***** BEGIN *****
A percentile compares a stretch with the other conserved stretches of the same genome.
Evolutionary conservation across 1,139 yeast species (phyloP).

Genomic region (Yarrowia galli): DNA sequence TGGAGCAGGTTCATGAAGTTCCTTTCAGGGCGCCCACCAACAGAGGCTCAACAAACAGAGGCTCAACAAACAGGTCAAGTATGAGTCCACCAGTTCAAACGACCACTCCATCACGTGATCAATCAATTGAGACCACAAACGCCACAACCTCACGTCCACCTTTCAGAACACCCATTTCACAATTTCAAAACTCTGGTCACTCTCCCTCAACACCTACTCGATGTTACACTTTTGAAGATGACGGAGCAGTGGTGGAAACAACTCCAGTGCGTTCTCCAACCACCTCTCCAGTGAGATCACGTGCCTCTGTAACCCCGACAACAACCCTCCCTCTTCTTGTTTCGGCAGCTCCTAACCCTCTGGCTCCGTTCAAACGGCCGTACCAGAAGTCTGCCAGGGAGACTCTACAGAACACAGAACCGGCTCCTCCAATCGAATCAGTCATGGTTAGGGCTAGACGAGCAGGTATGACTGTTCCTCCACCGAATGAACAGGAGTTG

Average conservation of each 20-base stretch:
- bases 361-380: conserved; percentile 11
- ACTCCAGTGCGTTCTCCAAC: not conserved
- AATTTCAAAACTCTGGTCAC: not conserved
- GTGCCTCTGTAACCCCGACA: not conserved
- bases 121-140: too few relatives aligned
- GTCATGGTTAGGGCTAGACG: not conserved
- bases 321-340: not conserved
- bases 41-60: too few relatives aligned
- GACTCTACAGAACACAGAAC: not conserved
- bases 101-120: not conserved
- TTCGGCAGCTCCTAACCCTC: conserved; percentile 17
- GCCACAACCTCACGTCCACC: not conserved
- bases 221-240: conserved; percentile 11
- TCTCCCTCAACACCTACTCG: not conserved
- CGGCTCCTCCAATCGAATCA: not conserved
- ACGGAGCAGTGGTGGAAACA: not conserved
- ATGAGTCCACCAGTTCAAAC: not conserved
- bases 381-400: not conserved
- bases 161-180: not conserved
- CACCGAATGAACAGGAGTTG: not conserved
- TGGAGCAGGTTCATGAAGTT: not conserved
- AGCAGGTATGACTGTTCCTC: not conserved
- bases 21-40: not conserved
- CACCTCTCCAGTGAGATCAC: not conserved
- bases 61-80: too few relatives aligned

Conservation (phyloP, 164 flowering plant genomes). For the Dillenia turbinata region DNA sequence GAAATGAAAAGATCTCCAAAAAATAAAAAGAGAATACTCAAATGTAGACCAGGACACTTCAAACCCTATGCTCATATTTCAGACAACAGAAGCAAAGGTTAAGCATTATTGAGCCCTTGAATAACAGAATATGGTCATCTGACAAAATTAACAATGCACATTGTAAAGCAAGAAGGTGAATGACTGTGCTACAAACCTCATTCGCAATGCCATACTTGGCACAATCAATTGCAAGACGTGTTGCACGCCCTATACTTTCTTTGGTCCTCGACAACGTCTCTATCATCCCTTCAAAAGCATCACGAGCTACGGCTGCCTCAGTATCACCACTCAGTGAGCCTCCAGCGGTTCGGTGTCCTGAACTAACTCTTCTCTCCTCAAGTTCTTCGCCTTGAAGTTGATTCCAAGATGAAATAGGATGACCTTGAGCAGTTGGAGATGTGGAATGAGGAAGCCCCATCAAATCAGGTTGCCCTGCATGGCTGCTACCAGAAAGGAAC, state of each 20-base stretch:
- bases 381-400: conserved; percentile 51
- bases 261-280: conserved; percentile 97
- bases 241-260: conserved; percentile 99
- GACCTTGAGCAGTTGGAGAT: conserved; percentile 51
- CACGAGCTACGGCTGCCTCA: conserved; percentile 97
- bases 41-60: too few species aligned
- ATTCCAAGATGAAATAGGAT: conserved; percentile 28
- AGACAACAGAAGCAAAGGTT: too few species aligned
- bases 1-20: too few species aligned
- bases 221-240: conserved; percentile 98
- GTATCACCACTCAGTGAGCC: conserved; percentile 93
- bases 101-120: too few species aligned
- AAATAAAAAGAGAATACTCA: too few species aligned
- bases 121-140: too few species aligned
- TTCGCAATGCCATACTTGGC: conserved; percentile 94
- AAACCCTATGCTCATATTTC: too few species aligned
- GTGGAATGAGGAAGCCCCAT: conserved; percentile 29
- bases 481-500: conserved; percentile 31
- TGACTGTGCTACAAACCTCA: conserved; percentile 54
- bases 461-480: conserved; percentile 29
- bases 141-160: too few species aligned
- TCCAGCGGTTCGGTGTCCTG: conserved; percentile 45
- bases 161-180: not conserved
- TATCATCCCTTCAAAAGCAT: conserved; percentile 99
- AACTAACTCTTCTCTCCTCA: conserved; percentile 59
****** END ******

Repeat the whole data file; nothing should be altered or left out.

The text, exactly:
A percentile compares a stretch with the other conserved stretches of the same genome.
Evolutionary conservation across 1,139 yeast species (phyloP).

Genomic region (Yarrowia galli): DNA sequence TGGAGCAGGTTCATGAAGTTCCTTTCAGGGCGCCCACCAACAGAGGCTCAACAAACAGAGGCTCAACAAACAGGTCAAGTATGAGTCCACCAGTTCAAACGACCACTCCATCACGTGATCAATCAATTGAGACCACAAACGCCACAACCTCACGTCCACCTTTCAGAACACCCATTTCACAATTTCAAAACTCTGGTCACTCTCCCTCAACACCTACTCGATGTTACACTTTTGAAGATGACGGAGCAGTGGTGGAAACAACTCCAGTGCGTTCTCCAACCACCTCTCCAGTGAGATCACGTGCCTCTGTAACCCCGACAACAACCCTCCCTCTTCTTGTTTCGGCAGCTCCTAACCCTCTGGCTCCGTTCAAACGGCCGTACCAGAAGTCTGCCAGGGAGACTCTACAGAACACAGAACCGGCTCCTCCAATCGAATCAGTCATGGTTAGGGCTAGACGAGCAGGTATGACTGTTCCTCCACCGAATGAACAGGAGTTG

Average conservation of each 20-base stretch:
- bases 361-380: conserved; percentile 11
- ACTCCAGTGCGTTCTCCAAC: not conserved
- AATTTCAAAACTCTGGTCAC: not conserved
- GTGCCTCTGTAACCCCGACA: not conserved
- bases 121-140: too few relatives aligned
- GTCATGGTTAGGGCTAGACG: not conserved
- bases 321-340: not conserved
- bases 41-60: too few relatives aligned
- GACTCTACAGAACACAGAAC: not conserved
- bases 101-120: not conserved
- TTCGGCAGCTCCTAACCCTC: conserved; percentile 17
- GCCACAACCTCACGTCCACC: not conserved
- bases 221-240: conserved; percentile 11
- TCTCCCTCAACACCTACTCG: not conserved
- CGGCTCCTCCAATCGAATCA: not conserved
- ACGGAGCAGTGGTGGAAACA: not conserved
- ATGAGTCCACCAGTTCAAAC: not conserved
- bases 381-400: not conserved
- bases 161-180: not conserved
- CACCGAATGAACAGGAGTTG: not conserved
- TGGAGCAGGTTCATGAAGTT: not conserved
- AGCAGGTATGACTGTTCCTC: not conserved
- bases 21-40: not conserved
- CACCTCTCCAGTGAGATCAC: not conserved
- bases 61-80: too few relatives aligned

Conservation (phyloP, 164 flowering plant genomes). For the Dillenia turbinata region DNA sequence GAAATGAAAAGATCTCCAAAAAATAAAAAGAGAATACTCAAATGTAGACCAGGACACTTCAAACCCTATGCTCATATTTCAGACAACAGAAGCAAAGGTTAAGCATTATTGAGCCCTTGAATAACAGAATATGGTCATCTGACAAAATTAACAATGCACATTGTAAAGCAAGAAGGTGAATGACTGTGCTACAAACCTCATTCGCAATGCCATACTTGGCACAATCAATTGCAAGACGTGTTGCACGCCCTATACTTTCTTTGGTCCTCGACAACGTCTCTATCATCCCTTCAAAAGCATCACGAGCTACGGCTGCCTCAGTATCACCACTCAGTGAGCCTCCAGCGGTTCGGTGTCCTGAACTAACTCTTCTCTCCTCAAGTTCTTCGCCTTGAAGTTGATTCCAAGATGAAATAGGATGACCTTGAGCAGTTGGAGATGTGGAATGAGGAAGCCCCATCAAATCAGGTTGCCCTGCATGGCTGCTACCAGAAAGGAAC, state of each 20-base stretch:
- bases 381-400: conserved; percentile 51
- bases 261-280: conserved; percentile 97
- bases 241-260: conserved; percentile 99
- GACCTTGAGCAGTTGGAGAT: conserved; percentile 51
- CACGAGCTACGGCTGCCTCA: conserved; percentile 97
- bases 41-60: too few species aligned
- ATTCCAAGATGAAATAGGAT: conserved; percentile 28
- AGACAACAGAAGCAAAGGTT: too few species aligned
- bases 1-20: too few species aligned
- bases 221-240: conserved; percentile 98
- GTATCACCACTCAGTGAGCC: conserved; percentile 93
- bases 101-120: too few species aligned
- AAATAAAAAGAGAATACTCA: too few species aligned
- bases 121-140: too few species aligned
- TTCGCAATGCCATACTTGGC: conserved; percentile 94
- AAACCCTATGCTCATATTTC: too few species aligned
- GTGGAATGAGGAAGCCCCAT: conserved; percentile 29
- bases 481-500: conserved; percentile 31
- TGACTGTGCTACAAACCTCA: conserved; percentile 54
- bases 461-480: conserved; percentile 29
- bases 141-160: too few species aligned
- TCCAGCGGTTCGGTGTCCTG: conserved; percentile 45
- bases 161-180: not conserved
- TATCATCCCTTCAAAAGCAT: conserved; percentile 99
- AACTAACTCTTCTCTCCTCA: conserved; percentile 59